Christchurch businesses have been impacted by the terrorist attack, but experts say it is unlikely to hit the city’s economy long-term.
Central City Business Association manager Paul Lonsdale said the attack, where 50 people were killed by a lone gunman in two Christchurch mosques, did have an immediate impact with business becoming quieter than usual.
But he did not think there would be a long-term negative impact.
“These sort of atrocities happen all over the world, we can’t do anything but carry on and live with the new reality,” he said.
However, Canterbury University economics professor Tom Coupe, who has studied the impact of terrorism on cities around the world, said the immediate signs to the economy showed it had stayed steady.
“On average, within a year things go back to normal . . . in general, there is not a big impact on economy unless there’s more than one attack,” he said.
“Data on the back of the attack and the stock market reaction in New Zealand, I didn’t see much change there . . . no clear effect.”
Although Prof Coupe said it would be hard to predict exactly how the city’s economy would fare in the aftermath of the attack
“Every specific terrorist attack can have a different impact,” he said.
It comes at a time when tourism, events and economic development agency ChristchurchNZ is closely monitoring visitor metrics.
A ChristchurchNZ spokesperson said the data includes visitor number statistics tracked through Christchurch International Airport.
It is also monitoring spending figures, including visitor spend which is derived from the MarketView data that tracks transactions.
City councillor Jamie Gough said there could be an immediate impact on numbers of visitors, which would be tough for the city.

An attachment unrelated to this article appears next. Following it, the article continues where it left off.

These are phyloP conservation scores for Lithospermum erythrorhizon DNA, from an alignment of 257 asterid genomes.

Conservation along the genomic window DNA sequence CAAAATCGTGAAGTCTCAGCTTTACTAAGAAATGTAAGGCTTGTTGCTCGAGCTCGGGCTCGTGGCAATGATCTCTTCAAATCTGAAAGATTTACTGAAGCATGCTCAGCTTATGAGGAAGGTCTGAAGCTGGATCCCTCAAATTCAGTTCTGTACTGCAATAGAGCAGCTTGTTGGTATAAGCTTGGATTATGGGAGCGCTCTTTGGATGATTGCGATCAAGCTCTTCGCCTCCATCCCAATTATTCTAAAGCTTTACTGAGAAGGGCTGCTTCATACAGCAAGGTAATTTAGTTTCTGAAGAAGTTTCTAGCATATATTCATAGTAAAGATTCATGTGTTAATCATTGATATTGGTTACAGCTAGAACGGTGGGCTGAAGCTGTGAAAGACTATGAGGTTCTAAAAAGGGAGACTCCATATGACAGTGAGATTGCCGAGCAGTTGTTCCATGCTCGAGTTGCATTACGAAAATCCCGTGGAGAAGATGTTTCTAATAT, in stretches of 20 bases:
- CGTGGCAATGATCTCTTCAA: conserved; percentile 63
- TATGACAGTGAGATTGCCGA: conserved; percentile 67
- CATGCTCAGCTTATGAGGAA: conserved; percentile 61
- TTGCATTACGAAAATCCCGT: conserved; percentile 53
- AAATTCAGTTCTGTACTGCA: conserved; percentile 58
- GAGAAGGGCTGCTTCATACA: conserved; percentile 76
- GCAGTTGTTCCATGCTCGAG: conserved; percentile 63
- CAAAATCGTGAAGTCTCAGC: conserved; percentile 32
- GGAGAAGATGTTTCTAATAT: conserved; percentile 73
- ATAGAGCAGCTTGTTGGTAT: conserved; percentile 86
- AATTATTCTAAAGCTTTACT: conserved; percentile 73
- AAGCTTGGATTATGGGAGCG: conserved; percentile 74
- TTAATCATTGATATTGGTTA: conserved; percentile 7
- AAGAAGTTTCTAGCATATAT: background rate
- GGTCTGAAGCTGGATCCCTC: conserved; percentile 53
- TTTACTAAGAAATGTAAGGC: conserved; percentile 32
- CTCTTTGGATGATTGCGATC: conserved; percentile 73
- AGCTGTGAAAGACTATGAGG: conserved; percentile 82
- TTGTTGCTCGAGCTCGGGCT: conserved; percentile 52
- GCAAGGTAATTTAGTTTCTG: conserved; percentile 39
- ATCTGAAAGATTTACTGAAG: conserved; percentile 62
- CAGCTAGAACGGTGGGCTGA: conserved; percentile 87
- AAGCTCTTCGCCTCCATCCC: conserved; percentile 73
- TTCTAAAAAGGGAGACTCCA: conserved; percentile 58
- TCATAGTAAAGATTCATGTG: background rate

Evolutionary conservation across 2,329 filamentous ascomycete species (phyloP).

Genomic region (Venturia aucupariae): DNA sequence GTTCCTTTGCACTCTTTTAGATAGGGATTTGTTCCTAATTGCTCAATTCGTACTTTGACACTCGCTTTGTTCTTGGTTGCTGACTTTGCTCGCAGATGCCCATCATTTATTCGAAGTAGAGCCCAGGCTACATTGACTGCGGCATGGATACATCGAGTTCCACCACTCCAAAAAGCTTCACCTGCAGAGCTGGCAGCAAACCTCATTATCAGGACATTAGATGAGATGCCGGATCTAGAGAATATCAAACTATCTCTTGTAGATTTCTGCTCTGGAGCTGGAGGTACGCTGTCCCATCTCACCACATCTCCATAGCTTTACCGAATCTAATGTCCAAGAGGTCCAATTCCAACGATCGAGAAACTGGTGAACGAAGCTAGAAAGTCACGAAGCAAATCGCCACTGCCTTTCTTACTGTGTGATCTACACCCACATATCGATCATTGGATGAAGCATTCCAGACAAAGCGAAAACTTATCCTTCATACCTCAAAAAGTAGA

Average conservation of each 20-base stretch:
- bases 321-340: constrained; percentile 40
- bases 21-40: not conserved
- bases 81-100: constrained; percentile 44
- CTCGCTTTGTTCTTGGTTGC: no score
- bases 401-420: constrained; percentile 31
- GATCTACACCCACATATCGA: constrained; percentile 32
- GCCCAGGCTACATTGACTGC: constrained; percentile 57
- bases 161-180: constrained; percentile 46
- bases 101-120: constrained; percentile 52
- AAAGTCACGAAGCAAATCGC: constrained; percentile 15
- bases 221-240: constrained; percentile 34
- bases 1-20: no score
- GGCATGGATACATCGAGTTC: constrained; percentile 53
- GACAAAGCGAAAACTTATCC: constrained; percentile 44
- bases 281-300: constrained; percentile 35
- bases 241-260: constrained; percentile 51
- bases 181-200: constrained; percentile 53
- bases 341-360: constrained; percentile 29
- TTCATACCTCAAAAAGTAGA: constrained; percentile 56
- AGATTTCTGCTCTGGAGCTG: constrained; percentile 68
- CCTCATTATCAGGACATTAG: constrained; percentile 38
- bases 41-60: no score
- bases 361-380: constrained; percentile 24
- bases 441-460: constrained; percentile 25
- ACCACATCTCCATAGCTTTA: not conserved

“Short-term, there will be a drop-off, which we can ill afford when we’re still dealing with the medium and long-term impacts of the earthquake,” he said.
“But long-term, that remains to be seen.”
Cr Gough said the response to the attack by the city and New Zealand would speak to the rest of the world.
Prof Coupe also said the positive reaction from Christchurch and New Zealand would also help mitigate any potential negative impact.
The most similar case to March 15 was the terrorist attack in Norway in 2011 where 77 people were killed by a lone gunman, who also detonated a car bomb, he said.
It had not impacted the country’s economy long-term.
Canterbury Hospitality New Zealand president Peter Morrison said any fears the terrorist attack may impact tourism were unlikely to happen.
“I don’t think it’s going it make a big difference. We’ve had a lot of tourists come and staying who say it wouldn’t put them off coming to Christchurch. It happens all over the world,” he said.
Mr Morrison said it was headed into the quiet winter period and the city would have had time to heal before the busy summer season.